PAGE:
The next few months were spent with him flying here on weekends, and flying me out to his place in Orange County, that was minutes away from the beach. He was literally a prince charming that you hear about in fairy tales. He would fly me out to California twice a month, making sure I travel in nothing less than first class. Honestly though, I would have prefered a private jet. Ok kidding.
That summer he treated me like a queen. I was constantly getting flowers delivered at work. He would shower me with gifts. Gold and diamonds from Tiffany's were no big deal. He took me on amazing vacations. He ALWAYS held the car door open for me. I would notice the little things, like in hotels he wouldn't use the nice shampoo that was for me and would instead use the cheap hotel shampoo for himself. Looking back I smile when thinking of that era. He sure spent a pretty penny on me and gave me lots of time, attention and affection. I was swept off my feet and didn't mind it one bit. It was absolutely perfect. He was investing in his future with me. Smart man he is.
During one of our trips he proposed to me on the beach during a candle lit dinner in the sand. I said yes, and 5 months later we were married. That is another fairytale story in itself. The rest is history.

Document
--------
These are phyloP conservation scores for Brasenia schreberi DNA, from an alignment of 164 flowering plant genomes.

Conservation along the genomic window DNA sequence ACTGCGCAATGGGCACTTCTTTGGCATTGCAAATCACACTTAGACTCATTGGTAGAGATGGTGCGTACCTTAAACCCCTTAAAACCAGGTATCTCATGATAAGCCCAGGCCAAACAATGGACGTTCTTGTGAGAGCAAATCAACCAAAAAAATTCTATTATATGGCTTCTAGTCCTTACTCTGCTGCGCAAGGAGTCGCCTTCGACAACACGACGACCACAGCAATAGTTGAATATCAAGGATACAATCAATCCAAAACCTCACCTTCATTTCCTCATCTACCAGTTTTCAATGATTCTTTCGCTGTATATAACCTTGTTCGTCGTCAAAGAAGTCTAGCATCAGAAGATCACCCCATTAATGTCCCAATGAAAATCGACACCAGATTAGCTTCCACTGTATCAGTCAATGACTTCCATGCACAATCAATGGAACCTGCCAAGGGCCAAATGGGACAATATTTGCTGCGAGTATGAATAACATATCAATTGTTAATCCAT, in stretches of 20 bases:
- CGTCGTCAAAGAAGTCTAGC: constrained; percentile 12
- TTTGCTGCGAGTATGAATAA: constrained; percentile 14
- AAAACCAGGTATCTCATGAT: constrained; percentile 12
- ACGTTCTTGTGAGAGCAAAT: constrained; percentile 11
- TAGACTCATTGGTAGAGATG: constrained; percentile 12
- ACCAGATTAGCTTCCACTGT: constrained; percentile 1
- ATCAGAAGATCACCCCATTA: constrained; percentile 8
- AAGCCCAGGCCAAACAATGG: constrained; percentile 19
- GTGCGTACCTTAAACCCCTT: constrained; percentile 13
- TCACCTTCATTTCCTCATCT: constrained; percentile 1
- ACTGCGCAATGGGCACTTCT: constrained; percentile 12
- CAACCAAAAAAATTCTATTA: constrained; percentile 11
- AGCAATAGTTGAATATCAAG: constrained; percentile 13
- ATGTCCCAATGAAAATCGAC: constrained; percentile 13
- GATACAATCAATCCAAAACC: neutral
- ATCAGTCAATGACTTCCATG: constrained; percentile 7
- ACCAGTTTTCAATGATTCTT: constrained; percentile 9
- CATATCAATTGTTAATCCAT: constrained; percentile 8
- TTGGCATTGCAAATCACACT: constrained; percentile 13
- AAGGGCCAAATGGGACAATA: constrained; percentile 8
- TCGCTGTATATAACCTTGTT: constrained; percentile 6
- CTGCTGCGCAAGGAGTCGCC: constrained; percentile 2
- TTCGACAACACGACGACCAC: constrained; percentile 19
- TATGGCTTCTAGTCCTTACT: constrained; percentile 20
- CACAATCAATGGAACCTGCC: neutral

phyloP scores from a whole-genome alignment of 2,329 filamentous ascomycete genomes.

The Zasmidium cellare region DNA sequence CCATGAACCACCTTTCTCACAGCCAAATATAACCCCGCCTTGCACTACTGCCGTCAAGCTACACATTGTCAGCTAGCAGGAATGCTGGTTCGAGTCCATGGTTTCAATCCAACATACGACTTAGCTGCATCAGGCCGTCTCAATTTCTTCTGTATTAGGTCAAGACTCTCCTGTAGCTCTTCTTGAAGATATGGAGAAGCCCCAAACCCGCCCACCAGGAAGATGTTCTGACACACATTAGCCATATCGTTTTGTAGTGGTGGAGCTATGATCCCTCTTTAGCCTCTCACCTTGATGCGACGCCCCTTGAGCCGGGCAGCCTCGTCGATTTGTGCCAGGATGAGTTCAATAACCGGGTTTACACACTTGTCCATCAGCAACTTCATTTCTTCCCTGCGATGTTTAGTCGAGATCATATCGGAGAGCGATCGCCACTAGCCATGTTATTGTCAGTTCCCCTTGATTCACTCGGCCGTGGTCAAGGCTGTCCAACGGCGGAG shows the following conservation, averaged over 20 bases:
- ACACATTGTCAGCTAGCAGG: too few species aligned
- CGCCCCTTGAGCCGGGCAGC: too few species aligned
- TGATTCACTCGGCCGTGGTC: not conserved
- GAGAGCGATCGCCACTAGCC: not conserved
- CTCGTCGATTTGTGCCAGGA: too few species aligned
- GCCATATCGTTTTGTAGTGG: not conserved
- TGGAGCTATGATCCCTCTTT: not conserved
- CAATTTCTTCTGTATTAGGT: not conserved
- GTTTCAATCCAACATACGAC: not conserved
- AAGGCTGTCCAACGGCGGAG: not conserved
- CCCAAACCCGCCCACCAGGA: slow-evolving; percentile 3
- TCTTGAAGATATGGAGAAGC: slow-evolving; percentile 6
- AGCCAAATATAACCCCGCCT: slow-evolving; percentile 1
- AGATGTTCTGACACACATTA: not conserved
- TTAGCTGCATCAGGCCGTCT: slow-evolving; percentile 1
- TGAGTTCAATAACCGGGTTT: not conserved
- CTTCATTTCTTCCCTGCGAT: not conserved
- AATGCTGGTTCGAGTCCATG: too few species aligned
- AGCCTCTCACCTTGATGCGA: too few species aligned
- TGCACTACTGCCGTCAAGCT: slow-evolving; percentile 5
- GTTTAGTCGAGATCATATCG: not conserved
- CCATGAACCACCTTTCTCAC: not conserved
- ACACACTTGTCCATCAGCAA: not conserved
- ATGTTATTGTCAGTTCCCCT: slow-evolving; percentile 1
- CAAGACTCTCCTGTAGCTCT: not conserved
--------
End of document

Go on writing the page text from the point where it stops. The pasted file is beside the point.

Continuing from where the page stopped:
Happy 4th anniversary baby! You are the best husband and father a girl can dream of. I cannot express how thankful I am for you, every single day. Love you to the moon and back. Here's to many more <3 <3 <3
Just some overdue pics from mother's day weekend:
Celebrating mother's day with my mom. Love her so much. I wish I got the chance to meet my mother in law. She passed away at such a young age, when hubby was just a little kid. Thinking of her also on this day.
Celebrating at Valentino's school. They had a "moms and muffins" themed little mother's day party. Valentino painted a mug for me! Now I know why he came home last week with paint on his fingernails! He was making a surprise for mommy! My heart melts.
Such a fabulous weekend. Hubby took over everything! I got to relax, oversleep, and not do an ounce of housework. He's just the best.
Happy mother's day to all mama's out there!
May is national foster care month. There are not many things closer to my heart than foster care and adoption, so this post is dedicated to prospective foster parents, who may have interest in becoming a foster parent but have no idea how or where to start. I used to be a social worker in my past life, and this is my take on the ins and outs of becoming a foster parent here in Northern VA.